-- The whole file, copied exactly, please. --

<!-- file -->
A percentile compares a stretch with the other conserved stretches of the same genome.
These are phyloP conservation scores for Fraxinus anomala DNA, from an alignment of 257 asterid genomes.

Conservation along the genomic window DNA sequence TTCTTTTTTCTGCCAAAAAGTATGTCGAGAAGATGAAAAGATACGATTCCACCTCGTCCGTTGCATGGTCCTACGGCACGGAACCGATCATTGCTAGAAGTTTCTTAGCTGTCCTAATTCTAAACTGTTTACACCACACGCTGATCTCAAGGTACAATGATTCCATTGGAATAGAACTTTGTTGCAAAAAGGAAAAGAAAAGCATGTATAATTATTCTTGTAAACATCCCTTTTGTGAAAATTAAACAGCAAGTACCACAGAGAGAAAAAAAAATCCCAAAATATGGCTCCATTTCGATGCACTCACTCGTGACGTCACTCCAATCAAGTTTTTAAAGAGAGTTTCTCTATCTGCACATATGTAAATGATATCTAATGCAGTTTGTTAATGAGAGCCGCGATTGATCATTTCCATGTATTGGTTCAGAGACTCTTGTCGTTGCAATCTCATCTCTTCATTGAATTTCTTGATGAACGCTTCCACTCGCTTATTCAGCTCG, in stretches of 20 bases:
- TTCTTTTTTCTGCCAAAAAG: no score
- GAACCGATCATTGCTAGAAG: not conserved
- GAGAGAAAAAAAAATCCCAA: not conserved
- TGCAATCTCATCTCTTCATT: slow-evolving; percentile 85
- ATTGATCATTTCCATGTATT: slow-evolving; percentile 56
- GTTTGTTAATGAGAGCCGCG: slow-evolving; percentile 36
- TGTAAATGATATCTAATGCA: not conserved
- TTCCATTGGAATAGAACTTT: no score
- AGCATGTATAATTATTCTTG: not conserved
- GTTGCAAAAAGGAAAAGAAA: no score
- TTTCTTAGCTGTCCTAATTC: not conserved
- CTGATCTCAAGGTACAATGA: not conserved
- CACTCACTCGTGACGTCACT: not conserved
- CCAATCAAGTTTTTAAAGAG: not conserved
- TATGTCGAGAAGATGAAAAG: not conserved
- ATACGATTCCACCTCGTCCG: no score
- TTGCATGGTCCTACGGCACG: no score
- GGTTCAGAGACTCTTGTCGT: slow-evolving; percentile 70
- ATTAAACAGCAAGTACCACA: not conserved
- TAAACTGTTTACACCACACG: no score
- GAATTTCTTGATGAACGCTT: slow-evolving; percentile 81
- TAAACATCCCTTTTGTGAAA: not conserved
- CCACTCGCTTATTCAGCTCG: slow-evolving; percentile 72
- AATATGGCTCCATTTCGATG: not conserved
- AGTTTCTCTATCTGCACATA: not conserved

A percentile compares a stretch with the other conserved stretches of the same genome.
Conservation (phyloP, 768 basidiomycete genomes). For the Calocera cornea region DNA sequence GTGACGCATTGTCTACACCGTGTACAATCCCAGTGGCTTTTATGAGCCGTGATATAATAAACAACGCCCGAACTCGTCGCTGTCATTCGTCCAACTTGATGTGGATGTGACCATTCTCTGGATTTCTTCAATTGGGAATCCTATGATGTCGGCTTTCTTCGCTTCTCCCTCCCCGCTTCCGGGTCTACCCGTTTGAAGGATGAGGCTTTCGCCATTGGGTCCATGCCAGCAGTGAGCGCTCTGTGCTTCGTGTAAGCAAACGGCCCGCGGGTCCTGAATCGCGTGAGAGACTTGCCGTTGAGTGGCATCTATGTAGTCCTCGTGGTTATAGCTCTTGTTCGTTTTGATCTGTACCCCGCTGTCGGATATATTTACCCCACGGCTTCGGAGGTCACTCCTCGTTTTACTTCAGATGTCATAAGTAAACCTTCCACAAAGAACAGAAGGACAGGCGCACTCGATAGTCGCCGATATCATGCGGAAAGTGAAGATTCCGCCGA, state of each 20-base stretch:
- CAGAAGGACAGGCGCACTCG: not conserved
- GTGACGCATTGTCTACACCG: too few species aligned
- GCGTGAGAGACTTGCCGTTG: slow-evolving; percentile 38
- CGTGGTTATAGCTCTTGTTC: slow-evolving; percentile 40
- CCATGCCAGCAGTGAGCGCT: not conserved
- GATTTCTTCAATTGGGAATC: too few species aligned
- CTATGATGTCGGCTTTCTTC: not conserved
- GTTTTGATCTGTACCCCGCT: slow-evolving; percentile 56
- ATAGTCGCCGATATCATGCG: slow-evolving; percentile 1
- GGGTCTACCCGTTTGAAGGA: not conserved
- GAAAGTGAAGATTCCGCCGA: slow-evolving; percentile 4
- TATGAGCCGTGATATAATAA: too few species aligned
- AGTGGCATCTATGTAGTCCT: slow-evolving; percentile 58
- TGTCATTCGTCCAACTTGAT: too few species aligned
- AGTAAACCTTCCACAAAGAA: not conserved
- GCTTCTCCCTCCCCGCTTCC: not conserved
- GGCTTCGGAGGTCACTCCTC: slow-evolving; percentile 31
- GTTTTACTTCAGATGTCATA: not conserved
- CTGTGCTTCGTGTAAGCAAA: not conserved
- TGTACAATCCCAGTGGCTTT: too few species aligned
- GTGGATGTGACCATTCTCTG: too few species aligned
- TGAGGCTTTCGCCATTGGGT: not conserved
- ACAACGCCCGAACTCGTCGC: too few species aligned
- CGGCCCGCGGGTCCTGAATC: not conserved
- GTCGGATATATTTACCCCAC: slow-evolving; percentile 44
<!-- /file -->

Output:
A percentile compares a stretch with the other conserved stretches of the same genome.
These are phyloP conservation scores for Fraxinus anomala DNA, from an alignment of 257 asterid genomes.

Conservation along the genomic window DNA sequence TTCTTTTTTCTGCCAAAAAGTATGTCGAGAAGATGAAAAGATACGATTCCACCTCGTCCGTTGCATGGTCCTACGGCACGGAACCGATCATTGCTAGAAGTTTCTTAGCTGTCCTAATTCTAAACTGTTTACACCACACGCTGATCTCAAGGTACAATGATTCCATTGGAATAGAACTTTGTTGCAAAAAGGAAAAGAAAAGCATGTATAATTATTCTTGTAAACATCCCTTTTGTGAAAATTAAACAGCAAGTACCACAGAGAGAAAAAAAAATCCCAAAATATGGCTCCATTTCGATGCACTCACTCGTGACGTCACTCCAATCAAGTTTTTAAAGAGAGTTTCTCTATCTGCACATATGTAAATGATATCTAATGCAGTTTGTTAATGAGAGCCGCGATTGATCATTTCCATGTATTGGTTCAGAGACTCTTGTCGTTGCAATCTCATCTCTTCATTGAATTTCTTGATGAACGCTTCCACTCGCTTATTCAGCTCG, in stretches of 20 bases:
- TTCTTTTTTCTGCCAAAAAG: no score
- GAACCGATCATTGCTAGAAG: not conserved
- GAGAGAAAAAAAAATCCCAA: not conserved
- TGCAATCTCATCTCTTCATT: slow-evolving; percentile 85
- ATTGATCATTTCCATGTATT: slow-evolving; percentile 56
- GTTTGTTAATGAGAGCCGCG: slow-evolving; percentile 36
- TGTAAATGATATCTAATGCA: not conserved
- TTCCATTGGAATAGAACTTT: no score
- AGCATGTATAATTATTCTTG: not conserved
- GTTGCAAAAAGGAAAAGAAA: no score
- TTTCTTAGCTGTCCTAATTC: not conserved
- CTGATCTCAAGGTACAATGA: not conserved
- CACTCACTCGTGACGTCACT: not conserved
- CCAATCAAGTTTTTAAAGAG: not conserved
- TATGTCGAGAAGATGAAAAG: not conserved
- ATACGATTCCACCTCGTCCG: no score
- TTGCATGGTCCTACGGCACG: no score
- GGTTCAGAGACTCTTGTCGT: slow-evolving; percentile 70
- ATTAAACAGCAAGTACCACA: not conserved
- TAAACTGTTTACACCACACG: no score
- GAATTTCTTGATGAACGCTT: slow-evolving; percentile 81
- TAAACATCCCTTTTGTGAAA: not conserved
- CCACTCGCTTATTCAGCTCG: slow-evolving; percentile 72
- AATATGGCTCCATTTCGATG: not conserved
- AGTTTCTCTATCTGCACATA: not conserved

A percentile compares a stretch with the other conserved stretches of the same genome.
Conservation (phyloP, 768 basidiomycete genomes). For the Calocera cornea region DNA sequence GTGACGCATTGTCTACACCGTGTACAATCCCAGTGGCTTTTATGAGCCGTGATATAATAAACAACGCCCGAACTCGTCGCTGTCATTCGTCCAACTTGATGTGGATGTGACCATTCTCTGGATTTCTTCAATTGGGAATCCTATGATGTCGGCTTTCTTCGCTTCTCCCTCCCCGCTTCCGGGTCTACCCGTTTGAAGGATGAGGCTTTCGCCATTGGGTCCATGCCAGCAGTGAGCGCTCTGTGCTTCGTGTAAGCAAACGGCCCGCGGGTCCTGAATCGCGTGAGAGACTTGCCGTTGAGTGGCATCTATGTAGTCCTCGTGGTTATAGCTCTTGTTCGTTTTGATCTGTACCCCGCTGTCGGATATATTTACCCCACGGCTTCGGAGGTCACTCCTCGTTTTACTTCAGATGTCATAAGTAAACCTTCCACAAAGAACAGAAGGACAGGCGCACTCGATAGTCGCCGATATCATGCGGAAAGTGAAGATTCCGCCGA, state of each 20-base stretch:
- CAGAAGGACAGGCGCACTCG: not conserved
- GTGACGCATTGTCTACACCG: too few species aligned
- GCGTGAGAGACTTGCCGTTG: slow-evolving; percentile 38
- CGTGGTTATAGCTCTTGTTC: slow-evolving; percentile 40
- CCATGCCAGCAGTGAGCGCT: not conserved
- GATTTCTTCAATTGGGAATC: too few species aligned
- CTATGATGTCGGCTTTCTTC: not conserved
- GTTTTGATCTGTACCCCGCT: slow-evolving; percentile 56
- ATAGTCGCCGATATCATGCG: slow-evolving; percentile 1
- GGGTCTACCCGTTTGAAGGA: not conserved
- GAAAGTGAAGATTCCGCCGA: slow-evolving; percentile 4
- TATGAGCCGTGATATAATAA: too few species aligned
- AGTGGCATCTATGTAGTCCT: slow-evolving; percentile 58
- TGTCATTCGTCCAACTTGAT: too few species aligned
- AGTAAACCTTCCACAAAGAA: not conserved
- GCTTCTCCCTCCCCGCTTCC: not conserved
- GGCTTCGGAGGTCACTCCTC: slow-evolving; percentile 31
- GTTTTACTTCAGATGTCATA: not conserved
- CTGTGCTTCGTGTAAGCAAA: not conserved
- TGTACAATCCCAGTGGCTTT: too few species aligned
- GTGGATGTGACCATTCTCTG: too few species aligned
- TGAGGCTTTCGCCATTGGGT: not conserved
- ACAACGCCCGAACTCGTCGC: too few species aligned
- CGGCCCGCGGGTCCTGAATC: not conserved
- GTCGGATATATTTACCCCAC: slow-evolving; percentile 44